George Steinbrenner’s death last week sparked an instant revision of his legacy. The root of baseball evil became a cuddly rascal who “just wanted to win.” Had [EDIT: Robert Mugabe] died of natural causes on a slow news day he would have “just wanted to make [EDIT: Zimbabwe] great.” Steinbrenner’s passing inspired calls for hall of fame induction and even castigation for the eventual oil smearing being posthumous, but does baseball’s most controversial owner in history really belong? It depends on how you define the hall.
Steinbrenner’s importance to baseball is obvious. He’s the sport’s most influential owner. He revolutionized the business side of the game. He created the YES Network and his own ballpark services company. He signed lucrative deals with companies, such as Adidas, and he maximized the club’s earning potential, building the Yankees into the world’s most lucrative sports brand. Worth $8.8 million when Steinbrenner headed a group that purchased the team in 1973, the New York Yankees are now worth more than $1.6 billion.
Crucially, Steinbrenner poured those earnings back into the Yankees’ payroll. From free agency’s inception in 1974, when the Boss paid a then outlandish $2.85 million over four years for Catfish Hunter, the Yankees have been at the forefront, willing to spend whatever it took to improve the team. Even if some of the attempts were misguided, they were successful. Except for the nadir from 1989 to 1992, the Yankees have been remarkably competitive in Steinbrenner hands.
The strategy has worked, but should we commend him for it? The Yankees spending has skewed baseball’s competitive balance (or extended the skew into the draft era supposed to rectify it). The resultant arms race has prevented all but a few teams from competing consistently and keeping the star players they produce. MLB enacted revenue-sharing rules, which for years only affected the Yankees significantly.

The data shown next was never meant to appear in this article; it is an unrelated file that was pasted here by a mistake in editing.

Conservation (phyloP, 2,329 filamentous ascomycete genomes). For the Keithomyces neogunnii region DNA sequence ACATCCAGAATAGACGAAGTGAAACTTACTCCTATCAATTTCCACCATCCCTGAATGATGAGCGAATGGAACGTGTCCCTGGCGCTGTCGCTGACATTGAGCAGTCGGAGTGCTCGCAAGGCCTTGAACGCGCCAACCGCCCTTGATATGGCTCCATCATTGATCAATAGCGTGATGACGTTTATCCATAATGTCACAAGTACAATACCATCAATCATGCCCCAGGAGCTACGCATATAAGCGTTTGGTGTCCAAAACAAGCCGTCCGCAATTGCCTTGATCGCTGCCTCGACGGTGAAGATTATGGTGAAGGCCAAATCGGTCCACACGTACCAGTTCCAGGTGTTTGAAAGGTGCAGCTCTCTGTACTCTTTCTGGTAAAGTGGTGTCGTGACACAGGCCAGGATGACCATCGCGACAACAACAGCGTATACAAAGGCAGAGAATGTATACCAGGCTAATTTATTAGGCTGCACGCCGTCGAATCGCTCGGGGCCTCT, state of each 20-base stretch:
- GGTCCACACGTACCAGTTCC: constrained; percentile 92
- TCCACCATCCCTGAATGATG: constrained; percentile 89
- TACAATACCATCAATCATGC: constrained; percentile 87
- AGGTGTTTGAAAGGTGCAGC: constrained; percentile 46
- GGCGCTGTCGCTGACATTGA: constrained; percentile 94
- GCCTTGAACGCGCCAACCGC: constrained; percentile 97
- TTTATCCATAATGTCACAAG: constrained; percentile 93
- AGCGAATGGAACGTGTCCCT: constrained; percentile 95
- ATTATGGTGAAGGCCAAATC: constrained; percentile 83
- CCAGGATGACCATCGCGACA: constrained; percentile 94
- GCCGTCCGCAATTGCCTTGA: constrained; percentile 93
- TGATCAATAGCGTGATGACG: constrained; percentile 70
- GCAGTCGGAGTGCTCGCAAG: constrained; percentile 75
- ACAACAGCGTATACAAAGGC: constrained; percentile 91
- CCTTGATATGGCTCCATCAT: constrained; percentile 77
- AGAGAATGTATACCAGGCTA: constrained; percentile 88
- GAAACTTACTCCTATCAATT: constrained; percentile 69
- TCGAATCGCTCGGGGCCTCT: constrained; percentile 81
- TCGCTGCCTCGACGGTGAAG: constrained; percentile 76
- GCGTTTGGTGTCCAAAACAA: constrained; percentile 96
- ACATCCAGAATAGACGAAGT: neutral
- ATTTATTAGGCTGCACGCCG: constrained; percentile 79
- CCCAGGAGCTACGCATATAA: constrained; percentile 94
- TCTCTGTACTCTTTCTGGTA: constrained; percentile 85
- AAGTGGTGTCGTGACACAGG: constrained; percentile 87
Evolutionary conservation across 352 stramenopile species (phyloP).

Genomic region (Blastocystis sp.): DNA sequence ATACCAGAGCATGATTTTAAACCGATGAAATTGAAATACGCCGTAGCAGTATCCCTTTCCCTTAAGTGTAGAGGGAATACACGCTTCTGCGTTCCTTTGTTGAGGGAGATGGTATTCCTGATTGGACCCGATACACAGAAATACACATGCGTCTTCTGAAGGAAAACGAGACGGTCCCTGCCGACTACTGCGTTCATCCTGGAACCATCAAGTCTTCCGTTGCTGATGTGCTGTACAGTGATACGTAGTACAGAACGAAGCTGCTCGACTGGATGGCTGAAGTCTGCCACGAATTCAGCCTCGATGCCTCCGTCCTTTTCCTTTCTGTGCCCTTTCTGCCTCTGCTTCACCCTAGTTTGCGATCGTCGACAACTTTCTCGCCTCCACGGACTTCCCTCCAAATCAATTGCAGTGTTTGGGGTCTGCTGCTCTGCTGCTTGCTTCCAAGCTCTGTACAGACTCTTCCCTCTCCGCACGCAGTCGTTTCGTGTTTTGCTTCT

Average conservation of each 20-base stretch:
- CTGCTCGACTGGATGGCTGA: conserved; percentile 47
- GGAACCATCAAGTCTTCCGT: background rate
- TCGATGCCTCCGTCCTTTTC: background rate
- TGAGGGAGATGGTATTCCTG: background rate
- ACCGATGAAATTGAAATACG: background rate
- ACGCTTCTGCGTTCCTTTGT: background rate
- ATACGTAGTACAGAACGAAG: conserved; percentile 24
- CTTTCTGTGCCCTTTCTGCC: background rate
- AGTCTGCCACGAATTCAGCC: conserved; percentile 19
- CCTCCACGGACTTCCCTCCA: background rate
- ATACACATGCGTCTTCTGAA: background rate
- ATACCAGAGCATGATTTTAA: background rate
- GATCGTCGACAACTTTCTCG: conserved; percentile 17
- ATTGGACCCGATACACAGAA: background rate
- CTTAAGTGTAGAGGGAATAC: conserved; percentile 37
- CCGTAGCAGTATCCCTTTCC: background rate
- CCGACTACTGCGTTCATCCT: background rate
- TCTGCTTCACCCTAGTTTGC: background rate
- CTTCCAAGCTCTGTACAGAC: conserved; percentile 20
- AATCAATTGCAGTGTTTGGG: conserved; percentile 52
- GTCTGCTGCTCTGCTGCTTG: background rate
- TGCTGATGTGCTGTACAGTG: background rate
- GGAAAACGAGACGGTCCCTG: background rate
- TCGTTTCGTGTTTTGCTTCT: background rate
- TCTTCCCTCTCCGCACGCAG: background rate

Baseball has profited from the trend toward corporatism, but become far less accessible. Steinbrenner’s revolution led to the $40 baseball cap, World Series games starting after nine on the East Coast and the All-Star Game counting. In many cities baseball has, because of expense, gone from reasonably-priced entertainment to a once-a-year special occasion. Steinbrenner’s enduring mausoleum, New Yankee Stadium, is fitting. It’s sterile, soulless and inaccessible to the financial mortals whose tax money paid for its construction.
Steinbrenner was influential, but his candidacy ultimately rests on winning, specifically the Yankees’ four World Series wins from 1996 to 2000. Yankees fans gave the announcement of his 1990 suspension a standing ovation. He as no hall of famer at that point. It was the period after his 1993 return that cemented his legacy. However this was also the period (before his illness) where he had the least involvement with the team.
Gene Michael and the baseball people ruled in the early 1990s. The team did not trade Bernie Williams, Derek Jeter, Mariano Rivera and Andy Pettitte for the equivalent of Ken Phelps. They did not outmuscle the Mets for Bobby Bonilla. They built the nucleus of a championship teams. Steinbrenner wrote the checks, but should he be rewarded when his main contribution was not interfering?
Steinbrenner’s two lengthy suspensions, however mitigated by time, should be a factor. The illegal campaign payments and obstruction of justice charges are perhaps irrelevant, but the Winfield incident is not. Steinbrenner paid a gambler $40,000 to provide him with dirt to use against Dave Winfield, whose baseball related offenses were being the players union rep and forcing Steinbrenner to pay the money he was legally obligated to pay Winfield’s foundation. He wasn’t always a kind grandfather
The standards for electing an owner are a bit nebulous. Though, if inveterate racist Tom Yawkey was the first elected there apparently are none.
If the Hall of Fame is a history museum, Steinbrenner belongs (as do Mark McGwire and Barry Bonds). If it has a mission to uphold the ideals of the sport, the question becomes more thorny. George Steinbrenner was a great story and great for the Yankees, but that does not mean he was great for baseball.
[Photo via Getty]